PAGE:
Jonny Wilkinson keeps a door open to late call-up to the British and Irish Lions - Club Rugby - Rugby Union - The Independent

Jonny Wilkinson keeps a door open to late call-up to the British and Irish Lions

Flawless display of kicking from England legend leads Toulon to maiden Heineken Cup

Warren Gatland, the Lions head coach, has never made it clear what role he had in mind for Jonny Wilkinson when he rang to check the fly-half's availability for this summer's tour just before the squad was announced last month.

Possible starter in the first Test? Impact substitute to drop a goal in the last minute? Chief meditation officer, spreading calm amid the panic?

All we learned in Dublin on Saturday as Wilkinson and Toulon carried off the Heineken Cup by beating Clermont Auvergne 16-15 was that the game's most talked about No 10 still has a kicking left foot in cracking working order – he scored three penalties and the crucial conversion – though some other parts of his game would need careful looking after.

Wilkinson, now 34, was last night named European Player of the Year for his hand in the win. He has said all season he feels it is time for younger players to tour – the fly-halves in the Lions squad are Jonny Sexton and Owen Farrell – and that Toulon's business comes first, which by the way must have been what Gatland expected to hear when he made that call.

The matter may become clearer in the next day or two; not least because Toulon are staying in Dublin until Wednesday before returning to France for Friday's Top 14 semi-final with Toulouse in Nantes. And Gatland and the 29 Lions not busy with their clubs are training nearby in Kildare.

Wilkinson, who was said by Gatland possibly to need a post-season operation, was flanked by Bernard Laporte, the Toulon head coach, and the enormous centre Mathieu Bastareaud when he said: "It's fairly clear cut in my head. These games... I need to be 100 per cent in there just to survive. So it's difficult to think about anything else other than to say we've got possibly two more games, definitely one."

Did that amount to a case of never saying never, leaving the door open to joining the Lions tour party late? "Yeah exactly but at the same time everything I've got is going towards these guys and this club," the Toulon captain said.

Delon Armitage, the full-back whose try in the final quarter helped Toulon to a first European title, and who was one of five England internationals in the winning team, gave Wilkinson more of a thumbs-up afterwards than when he had been grumbling at him for kicking out instead of passing for a counter attack a few minutes before the score.

"I'm sure there'll be that call-up to the Lions," Armitage said. "I hope he does because he's the best 10 in Europe, if not the world, at the minute." Armitage, having been riled by Clermont triumphalism when they were leading 15-6, taunted the opposing fly-half Brock James with a wave when he finished off a turnover conceded by Wesley Fofana and brilliantly exploited by Juan Fernandez Lobbe stepping over a ruck.

Armitage was criticised by ex-players on Twitter and replied yesterday with a crude message to Brian Moore. On and off the field, this Toulon squad is a mixed bunch.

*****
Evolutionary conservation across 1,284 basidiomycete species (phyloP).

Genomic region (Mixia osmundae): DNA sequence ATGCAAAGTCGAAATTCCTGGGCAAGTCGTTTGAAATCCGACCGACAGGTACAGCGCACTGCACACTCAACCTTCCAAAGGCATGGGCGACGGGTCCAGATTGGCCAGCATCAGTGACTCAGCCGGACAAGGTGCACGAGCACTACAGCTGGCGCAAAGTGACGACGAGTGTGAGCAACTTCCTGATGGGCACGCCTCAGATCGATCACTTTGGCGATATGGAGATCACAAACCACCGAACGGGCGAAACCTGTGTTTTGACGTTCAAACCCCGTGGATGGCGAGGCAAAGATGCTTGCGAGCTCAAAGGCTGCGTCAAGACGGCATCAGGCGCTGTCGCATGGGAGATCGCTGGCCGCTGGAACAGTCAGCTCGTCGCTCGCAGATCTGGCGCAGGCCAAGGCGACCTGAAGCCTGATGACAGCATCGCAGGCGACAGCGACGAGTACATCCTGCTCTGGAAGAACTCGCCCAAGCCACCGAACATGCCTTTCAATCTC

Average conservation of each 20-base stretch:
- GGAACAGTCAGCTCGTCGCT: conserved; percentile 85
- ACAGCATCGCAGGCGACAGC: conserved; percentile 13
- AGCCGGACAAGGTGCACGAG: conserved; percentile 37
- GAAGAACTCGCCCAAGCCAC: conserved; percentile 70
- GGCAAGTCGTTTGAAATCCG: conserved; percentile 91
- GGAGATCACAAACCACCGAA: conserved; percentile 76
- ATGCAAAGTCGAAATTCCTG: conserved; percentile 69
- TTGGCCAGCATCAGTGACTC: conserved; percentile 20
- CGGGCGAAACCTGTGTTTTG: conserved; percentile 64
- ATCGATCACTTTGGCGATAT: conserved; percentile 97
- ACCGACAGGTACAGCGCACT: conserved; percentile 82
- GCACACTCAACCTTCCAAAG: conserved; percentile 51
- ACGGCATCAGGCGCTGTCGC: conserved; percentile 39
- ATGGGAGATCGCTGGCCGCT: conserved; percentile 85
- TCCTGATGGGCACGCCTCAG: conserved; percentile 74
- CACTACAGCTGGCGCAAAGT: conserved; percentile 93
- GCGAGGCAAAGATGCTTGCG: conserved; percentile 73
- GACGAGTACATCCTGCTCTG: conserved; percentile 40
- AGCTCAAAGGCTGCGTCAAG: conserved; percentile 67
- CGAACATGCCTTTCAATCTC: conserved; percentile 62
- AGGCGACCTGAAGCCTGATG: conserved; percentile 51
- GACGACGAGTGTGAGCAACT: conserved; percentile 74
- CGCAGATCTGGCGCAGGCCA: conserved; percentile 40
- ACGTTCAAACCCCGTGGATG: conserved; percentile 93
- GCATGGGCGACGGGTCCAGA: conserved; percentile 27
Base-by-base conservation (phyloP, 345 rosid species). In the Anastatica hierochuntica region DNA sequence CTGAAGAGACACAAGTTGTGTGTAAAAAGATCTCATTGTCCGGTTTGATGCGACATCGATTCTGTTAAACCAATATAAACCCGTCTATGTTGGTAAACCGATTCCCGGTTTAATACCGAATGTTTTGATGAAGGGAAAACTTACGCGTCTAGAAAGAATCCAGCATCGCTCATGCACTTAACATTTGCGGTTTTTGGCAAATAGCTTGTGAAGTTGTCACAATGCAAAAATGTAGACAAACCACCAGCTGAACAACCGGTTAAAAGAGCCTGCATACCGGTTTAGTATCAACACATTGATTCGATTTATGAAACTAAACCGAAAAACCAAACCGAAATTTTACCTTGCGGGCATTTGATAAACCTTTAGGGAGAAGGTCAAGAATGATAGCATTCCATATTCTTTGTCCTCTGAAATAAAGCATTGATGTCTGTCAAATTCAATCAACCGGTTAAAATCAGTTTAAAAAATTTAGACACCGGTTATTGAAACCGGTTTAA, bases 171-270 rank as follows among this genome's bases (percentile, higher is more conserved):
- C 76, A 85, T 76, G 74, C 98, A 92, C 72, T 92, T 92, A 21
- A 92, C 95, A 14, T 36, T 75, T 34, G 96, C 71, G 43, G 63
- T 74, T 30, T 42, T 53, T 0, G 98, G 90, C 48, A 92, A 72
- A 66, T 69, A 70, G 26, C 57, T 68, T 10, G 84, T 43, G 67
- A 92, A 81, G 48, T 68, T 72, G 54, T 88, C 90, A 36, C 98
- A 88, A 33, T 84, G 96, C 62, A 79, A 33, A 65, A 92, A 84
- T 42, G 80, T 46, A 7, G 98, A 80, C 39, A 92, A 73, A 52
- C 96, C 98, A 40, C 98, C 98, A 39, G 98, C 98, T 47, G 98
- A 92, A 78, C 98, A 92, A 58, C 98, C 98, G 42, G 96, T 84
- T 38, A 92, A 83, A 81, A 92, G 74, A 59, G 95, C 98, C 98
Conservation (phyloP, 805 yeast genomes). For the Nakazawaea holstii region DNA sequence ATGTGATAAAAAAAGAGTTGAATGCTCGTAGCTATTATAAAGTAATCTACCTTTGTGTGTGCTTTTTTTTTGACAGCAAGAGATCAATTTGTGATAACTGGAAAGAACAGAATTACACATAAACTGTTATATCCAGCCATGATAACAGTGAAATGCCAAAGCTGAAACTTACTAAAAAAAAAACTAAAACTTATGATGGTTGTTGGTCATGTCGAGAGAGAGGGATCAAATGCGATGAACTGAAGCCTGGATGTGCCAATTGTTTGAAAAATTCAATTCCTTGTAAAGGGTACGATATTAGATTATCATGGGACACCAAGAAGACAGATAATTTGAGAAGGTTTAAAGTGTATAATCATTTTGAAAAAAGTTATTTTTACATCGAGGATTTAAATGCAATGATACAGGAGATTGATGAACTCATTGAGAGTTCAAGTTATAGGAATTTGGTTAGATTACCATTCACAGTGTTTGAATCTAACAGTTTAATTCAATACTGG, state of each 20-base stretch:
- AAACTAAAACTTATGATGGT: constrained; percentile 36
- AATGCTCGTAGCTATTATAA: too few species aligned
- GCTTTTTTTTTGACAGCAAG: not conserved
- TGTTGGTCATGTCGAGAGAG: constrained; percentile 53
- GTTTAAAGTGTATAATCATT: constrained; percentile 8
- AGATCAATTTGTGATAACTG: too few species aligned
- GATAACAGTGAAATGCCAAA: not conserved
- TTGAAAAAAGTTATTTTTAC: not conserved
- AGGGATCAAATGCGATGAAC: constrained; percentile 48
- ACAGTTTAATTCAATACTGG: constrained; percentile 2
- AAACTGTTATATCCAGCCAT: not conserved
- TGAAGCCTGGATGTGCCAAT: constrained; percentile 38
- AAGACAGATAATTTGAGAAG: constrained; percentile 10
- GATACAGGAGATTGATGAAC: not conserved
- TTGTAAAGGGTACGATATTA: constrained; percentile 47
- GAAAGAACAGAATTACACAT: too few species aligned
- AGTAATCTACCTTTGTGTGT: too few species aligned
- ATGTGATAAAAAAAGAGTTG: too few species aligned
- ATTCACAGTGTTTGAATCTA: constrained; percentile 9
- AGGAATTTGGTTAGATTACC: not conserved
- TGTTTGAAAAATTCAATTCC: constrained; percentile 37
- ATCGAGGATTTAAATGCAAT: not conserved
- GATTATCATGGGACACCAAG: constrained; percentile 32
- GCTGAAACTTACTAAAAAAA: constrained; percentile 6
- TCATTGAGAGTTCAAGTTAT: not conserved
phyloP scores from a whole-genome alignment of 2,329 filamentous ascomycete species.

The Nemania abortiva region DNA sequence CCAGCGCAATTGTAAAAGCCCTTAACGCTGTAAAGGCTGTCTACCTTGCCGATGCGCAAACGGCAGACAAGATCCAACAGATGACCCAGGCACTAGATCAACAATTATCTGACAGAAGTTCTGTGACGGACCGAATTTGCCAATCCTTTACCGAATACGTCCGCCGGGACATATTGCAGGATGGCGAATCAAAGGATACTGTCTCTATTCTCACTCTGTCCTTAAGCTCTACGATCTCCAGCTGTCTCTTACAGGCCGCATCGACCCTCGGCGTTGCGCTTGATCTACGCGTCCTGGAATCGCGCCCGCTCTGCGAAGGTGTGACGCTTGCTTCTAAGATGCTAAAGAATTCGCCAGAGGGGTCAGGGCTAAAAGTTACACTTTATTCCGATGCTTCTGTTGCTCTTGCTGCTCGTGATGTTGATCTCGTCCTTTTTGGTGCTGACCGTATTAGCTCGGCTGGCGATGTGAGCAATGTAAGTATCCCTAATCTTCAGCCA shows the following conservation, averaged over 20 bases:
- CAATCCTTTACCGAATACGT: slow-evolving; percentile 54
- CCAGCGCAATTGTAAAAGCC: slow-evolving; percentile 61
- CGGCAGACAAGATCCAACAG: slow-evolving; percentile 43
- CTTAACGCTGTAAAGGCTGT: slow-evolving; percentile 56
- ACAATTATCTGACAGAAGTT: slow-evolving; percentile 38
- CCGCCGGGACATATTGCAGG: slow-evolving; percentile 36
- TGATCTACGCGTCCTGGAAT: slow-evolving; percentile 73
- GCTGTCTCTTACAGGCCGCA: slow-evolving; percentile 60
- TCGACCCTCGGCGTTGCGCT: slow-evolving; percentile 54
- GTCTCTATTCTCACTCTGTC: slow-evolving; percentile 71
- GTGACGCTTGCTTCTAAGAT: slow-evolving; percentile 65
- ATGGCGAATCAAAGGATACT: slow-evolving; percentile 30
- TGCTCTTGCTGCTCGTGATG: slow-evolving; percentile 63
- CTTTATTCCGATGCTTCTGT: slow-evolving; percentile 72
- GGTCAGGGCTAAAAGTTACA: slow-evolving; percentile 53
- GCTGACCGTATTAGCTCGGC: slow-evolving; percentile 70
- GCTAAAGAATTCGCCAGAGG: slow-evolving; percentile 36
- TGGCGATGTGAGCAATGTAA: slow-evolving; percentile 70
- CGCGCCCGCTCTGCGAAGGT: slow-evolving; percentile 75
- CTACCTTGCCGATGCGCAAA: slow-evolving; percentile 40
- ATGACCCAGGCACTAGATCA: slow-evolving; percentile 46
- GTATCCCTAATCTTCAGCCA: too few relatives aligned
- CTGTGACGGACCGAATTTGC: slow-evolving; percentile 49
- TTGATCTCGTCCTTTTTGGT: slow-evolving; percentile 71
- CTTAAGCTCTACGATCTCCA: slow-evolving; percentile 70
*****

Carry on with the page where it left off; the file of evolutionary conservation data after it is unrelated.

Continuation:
James and initially Napolioni Nalaga had scored tries of beauty and panache for Clermont early in the second half – Wilkinson was dismissively brushed aside by Aurélien Rougerie in the chase for James's score – but to no avail. Now, Clermont face Castres in the other Top 14 semi-final on Saturday. If Clermont come back to win the title, their sense of satisfaction may be greater than Toulon's.

But as Wilkinson, the some-time student of Buddhism, put it, "This game is all about the now" and two Frenchmen endured conflicting feelings. Toulon's replacement scrum-half Freddy Michalak made the quick-smart punt upfield that led to Wilkinson's' third penalty and a crucial cut in Clermont's lead to 15-9 on 60 minutes.

And pity poor David Skrela, who was given five minutes here to try for a winning dropped goal. A fractional adjustment as he collected a pass in the pocket from Ludovic Radosavljevic allowed Bastareaud to charge him down.

Wilkinson, once so fragile, has made 102 starts for Toulon in four seasons in the south of France. His sense of timing may have gone bust in the years he spent injured after the 2003 World Cup win, but he has converted 17 place kicks out of 17 in Europe's knockout stages this season and has signed with Toulon for one more year.

"Jonny practises so hard, he deserves everything," said Nick Kennedy, Toulon's England lock. "We are so grateful to him as a team because when we are at home sitting on our arses, he is out there kicking, working for moments like that. He should have won a lot more silverware but he is a loyal man. He was loyal to Newcastle, who were usually at the other end of the Premiership."

Wilkinson had left it late after just a single Heineken Cup quarter-final in his career to date, but his beaming smile was the motif of Dublin 2013.

 



Clermont Auvergne: L Byrne; S Sivivatu, A Rougerie (capt, R King 68), W Fofana, N Nalaga; B James (D Skrela 73), M Parra (L Radoslavjevic 71); T Domingo (V Debaty 66), B Kayser (T Paulo 66), D Zirakashvili (C Ric 73), J Cudmore, N Hines, J Bonnaire, G Vosloo (J Bardy 68), D Chouly.

Toulon: D Armitage, A Palisson, M Bastareaud, M Giteau, R Wulf; J Wilkinson (capt), S Tillous-Borde (F Michalak 51); A Sheridan (G Jenkins 61), S Bruno (J-C Orioli 51), C Hayman, B Botha (J Suta 68), N Kennedy, D Rossouw (J van Niekerk 51), J Fernandez Lobbe, C Masoe (S Armitage 68).

Euro scorers

Top points scorers this season, from leagues and European competitions:

Jonny Wilkinson Toulon 463

Nick Evans Harlequins 331

Rory Kockott Castres 326

James Hook Perpignan 315

Freddie Burns Gloucester 250

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